|Author:||Nola||Published:||almost 3 years ago.|
|Tags:||nonfiction, travel writing||Category:||Writing exercise|
The following is an exercise in how to make nonfiction more interesting. Compare the two versions of the same scene.
My husband and I went on a bus tour of Italy. Our first stop was Rome and we couldn’t believe how dangerous it was to drive down the streets. Girls with no protective clothing would ride Vespas in between buses. One of our tour guides used to stand behind the driver and hold on with just one hand. I was worried she might fall and hurt herself.
Driving around Rome was an experience in itself. If there were two tour buses travelling side by side with a six-inch space between them, an Italian girl wearing a mini skirt, high heels and no helmet would whizz through the gap on her Vespa.
By this time, we’d picked up a local tour guide who told us to call her the Gucci lady on account of the Gucci scarf she waved above her head so we could find her in a crowd. She teetered precariously on the step behind Mario the driver, holding on with one hand and gesturing wildly with the other every time he failed to follow one of her instructions. Mario was a handsome young buck who thought the tour bus was a Ferrari and that Rome was his own personal Grand Prix. Every time he braked, I expected the Gucci lady to hurtle through the side door and join the girl on the Vespa. The fact that she didn’t was testament to her staying powers rather than Mario’s skill behind the wheel.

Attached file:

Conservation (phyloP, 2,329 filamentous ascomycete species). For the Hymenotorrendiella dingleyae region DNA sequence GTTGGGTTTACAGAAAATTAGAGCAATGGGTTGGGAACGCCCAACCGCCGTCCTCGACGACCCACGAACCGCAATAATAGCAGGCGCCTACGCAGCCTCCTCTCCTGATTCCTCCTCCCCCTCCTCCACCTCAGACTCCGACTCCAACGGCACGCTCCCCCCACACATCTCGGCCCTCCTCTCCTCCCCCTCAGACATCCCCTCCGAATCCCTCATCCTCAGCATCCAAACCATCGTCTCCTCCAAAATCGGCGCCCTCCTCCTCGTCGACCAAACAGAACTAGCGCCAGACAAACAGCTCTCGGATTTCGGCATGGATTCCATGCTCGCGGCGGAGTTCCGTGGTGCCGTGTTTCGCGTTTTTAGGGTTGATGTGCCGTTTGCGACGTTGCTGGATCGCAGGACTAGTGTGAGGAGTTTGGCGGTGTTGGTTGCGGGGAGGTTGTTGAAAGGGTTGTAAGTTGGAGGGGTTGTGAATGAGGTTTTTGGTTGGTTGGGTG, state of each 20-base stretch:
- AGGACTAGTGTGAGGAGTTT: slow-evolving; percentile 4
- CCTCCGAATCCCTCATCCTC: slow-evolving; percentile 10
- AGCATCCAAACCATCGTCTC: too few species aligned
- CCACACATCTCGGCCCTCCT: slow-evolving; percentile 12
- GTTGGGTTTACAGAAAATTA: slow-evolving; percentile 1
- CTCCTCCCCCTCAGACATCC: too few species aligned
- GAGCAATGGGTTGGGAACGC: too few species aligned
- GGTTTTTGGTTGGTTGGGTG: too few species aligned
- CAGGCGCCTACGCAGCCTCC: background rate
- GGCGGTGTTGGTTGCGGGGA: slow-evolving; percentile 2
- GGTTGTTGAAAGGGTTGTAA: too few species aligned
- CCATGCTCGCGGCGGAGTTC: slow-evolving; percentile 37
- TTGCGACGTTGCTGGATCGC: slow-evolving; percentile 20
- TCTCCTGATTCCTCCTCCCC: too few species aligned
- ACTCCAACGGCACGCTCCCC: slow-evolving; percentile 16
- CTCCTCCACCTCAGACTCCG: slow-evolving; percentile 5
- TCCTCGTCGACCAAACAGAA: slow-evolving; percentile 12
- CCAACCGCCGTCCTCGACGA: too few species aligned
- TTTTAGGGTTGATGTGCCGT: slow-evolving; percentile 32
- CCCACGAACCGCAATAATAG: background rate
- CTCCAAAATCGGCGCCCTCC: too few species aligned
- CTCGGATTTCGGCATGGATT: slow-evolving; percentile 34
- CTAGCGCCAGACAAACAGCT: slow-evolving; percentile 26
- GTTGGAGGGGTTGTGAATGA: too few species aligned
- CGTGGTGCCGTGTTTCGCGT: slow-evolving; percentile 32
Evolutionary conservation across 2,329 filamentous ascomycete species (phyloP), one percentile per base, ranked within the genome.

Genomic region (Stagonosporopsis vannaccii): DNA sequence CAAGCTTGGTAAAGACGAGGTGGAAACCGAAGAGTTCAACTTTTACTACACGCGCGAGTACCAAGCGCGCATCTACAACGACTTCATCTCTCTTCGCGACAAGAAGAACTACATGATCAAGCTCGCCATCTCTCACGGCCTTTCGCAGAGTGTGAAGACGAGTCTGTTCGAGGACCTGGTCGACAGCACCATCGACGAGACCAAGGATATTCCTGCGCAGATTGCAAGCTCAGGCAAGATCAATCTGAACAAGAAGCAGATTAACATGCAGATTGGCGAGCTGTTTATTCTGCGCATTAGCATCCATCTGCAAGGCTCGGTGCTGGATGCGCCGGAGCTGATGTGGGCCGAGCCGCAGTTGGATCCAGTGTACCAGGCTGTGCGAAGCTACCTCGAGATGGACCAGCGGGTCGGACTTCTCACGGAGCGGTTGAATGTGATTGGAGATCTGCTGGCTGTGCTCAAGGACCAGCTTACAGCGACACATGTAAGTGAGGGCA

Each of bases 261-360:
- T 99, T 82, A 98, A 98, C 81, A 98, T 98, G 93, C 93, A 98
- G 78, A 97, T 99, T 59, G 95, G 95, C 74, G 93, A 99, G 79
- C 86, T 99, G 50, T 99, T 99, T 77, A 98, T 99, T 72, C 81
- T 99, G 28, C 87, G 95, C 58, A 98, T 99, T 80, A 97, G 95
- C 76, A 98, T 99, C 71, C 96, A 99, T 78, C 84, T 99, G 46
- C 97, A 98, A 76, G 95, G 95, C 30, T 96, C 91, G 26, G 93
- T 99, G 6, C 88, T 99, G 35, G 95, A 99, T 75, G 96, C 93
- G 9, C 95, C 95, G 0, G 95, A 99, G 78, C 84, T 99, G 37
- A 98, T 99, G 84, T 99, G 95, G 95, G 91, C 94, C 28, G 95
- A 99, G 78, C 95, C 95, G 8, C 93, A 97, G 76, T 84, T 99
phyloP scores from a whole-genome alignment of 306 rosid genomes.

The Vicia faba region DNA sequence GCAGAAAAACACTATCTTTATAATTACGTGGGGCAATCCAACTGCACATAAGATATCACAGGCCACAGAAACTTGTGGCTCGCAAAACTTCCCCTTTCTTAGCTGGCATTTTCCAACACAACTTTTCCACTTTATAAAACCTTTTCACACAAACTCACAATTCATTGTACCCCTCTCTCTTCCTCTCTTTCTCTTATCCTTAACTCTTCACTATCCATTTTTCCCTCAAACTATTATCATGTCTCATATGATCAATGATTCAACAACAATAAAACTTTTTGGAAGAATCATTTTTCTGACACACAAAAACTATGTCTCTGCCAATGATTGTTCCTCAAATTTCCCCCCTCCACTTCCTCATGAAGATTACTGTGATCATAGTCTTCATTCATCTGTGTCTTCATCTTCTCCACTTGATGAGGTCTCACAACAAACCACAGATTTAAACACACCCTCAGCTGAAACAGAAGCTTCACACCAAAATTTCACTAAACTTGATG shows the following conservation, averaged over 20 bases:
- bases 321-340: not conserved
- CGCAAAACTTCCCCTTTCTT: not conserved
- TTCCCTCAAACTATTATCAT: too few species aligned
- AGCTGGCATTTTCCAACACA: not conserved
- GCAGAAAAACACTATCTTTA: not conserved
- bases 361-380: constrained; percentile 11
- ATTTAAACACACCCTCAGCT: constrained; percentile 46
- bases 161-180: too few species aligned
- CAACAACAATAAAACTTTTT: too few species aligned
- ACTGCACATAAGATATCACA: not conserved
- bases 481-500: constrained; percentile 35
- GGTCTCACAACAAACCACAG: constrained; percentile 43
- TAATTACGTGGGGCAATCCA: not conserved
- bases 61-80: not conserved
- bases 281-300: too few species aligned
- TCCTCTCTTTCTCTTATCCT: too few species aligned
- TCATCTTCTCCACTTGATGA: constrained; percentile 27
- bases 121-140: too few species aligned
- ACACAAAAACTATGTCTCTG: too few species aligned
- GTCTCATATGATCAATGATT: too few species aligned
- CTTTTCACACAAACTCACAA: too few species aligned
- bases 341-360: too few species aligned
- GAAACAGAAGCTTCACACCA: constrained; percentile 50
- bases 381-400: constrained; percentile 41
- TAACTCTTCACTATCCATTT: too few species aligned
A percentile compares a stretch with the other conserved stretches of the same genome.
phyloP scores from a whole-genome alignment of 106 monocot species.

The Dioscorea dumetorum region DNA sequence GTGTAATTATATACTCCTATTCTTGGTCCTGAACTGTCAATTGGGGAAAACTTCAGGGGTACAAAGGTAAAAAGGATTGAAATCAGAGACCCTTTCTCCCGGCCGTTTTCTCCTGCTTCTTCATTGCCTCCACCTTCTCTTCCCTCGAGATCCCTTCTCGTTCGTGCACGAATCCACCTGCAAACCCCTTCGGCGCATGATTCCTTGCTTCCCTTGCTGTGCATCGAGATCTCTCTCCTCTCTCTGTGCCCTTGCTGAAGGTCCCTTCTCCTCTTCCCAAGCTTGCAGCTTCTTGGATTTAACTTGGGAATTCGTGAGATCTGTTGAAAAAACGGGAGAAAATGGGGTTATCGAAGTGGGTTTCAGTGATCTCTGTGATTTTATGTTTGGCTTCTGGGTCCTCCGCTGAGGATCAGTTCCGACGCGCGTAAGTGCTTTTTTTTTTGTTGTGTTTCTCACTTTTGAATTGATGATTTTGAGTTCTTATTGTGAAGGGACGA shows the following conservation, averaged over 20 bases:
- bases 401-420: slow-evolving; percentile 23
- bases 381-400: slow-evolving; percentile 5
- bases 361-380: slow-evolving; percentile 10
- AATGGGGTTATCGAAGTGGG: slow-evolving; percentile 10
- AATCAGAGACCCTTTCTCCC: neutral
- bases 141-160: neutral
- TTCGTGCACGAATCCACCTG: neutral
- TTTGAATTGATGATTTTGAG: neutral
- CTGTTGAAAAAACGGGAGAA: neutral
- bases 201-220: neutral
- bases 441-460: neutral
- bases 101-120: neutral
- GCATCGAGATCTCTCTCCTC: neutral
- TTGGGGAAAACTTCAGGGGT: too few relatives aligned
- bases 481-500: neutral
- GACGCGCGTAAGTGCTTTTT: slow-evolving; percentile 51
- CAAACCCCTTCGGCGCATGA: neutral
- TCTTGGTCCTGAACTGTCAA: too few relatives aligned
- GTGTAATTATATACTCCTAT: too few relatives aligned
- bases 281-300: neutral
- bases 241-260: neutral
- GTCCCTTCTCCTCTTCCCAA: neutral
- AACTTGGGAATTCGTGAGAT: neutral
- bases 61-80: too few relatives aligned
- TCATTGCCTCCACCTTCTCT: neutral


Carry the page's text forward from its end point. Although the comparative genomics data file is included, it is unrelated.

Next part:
The jazzed-up version is an extract from the following publication:
Passmore, N. L. (2014). Vespas, wheelchairs, and the metamorphosis of Alberto. In J. Cooper, B. Morton, J. Spencer & C. Tuovinen (Eds.), Tales from the upper room: Tabor Adelaide anthology 2014 (pp. 12-19). Saint Marys, South Australia: Immortalise.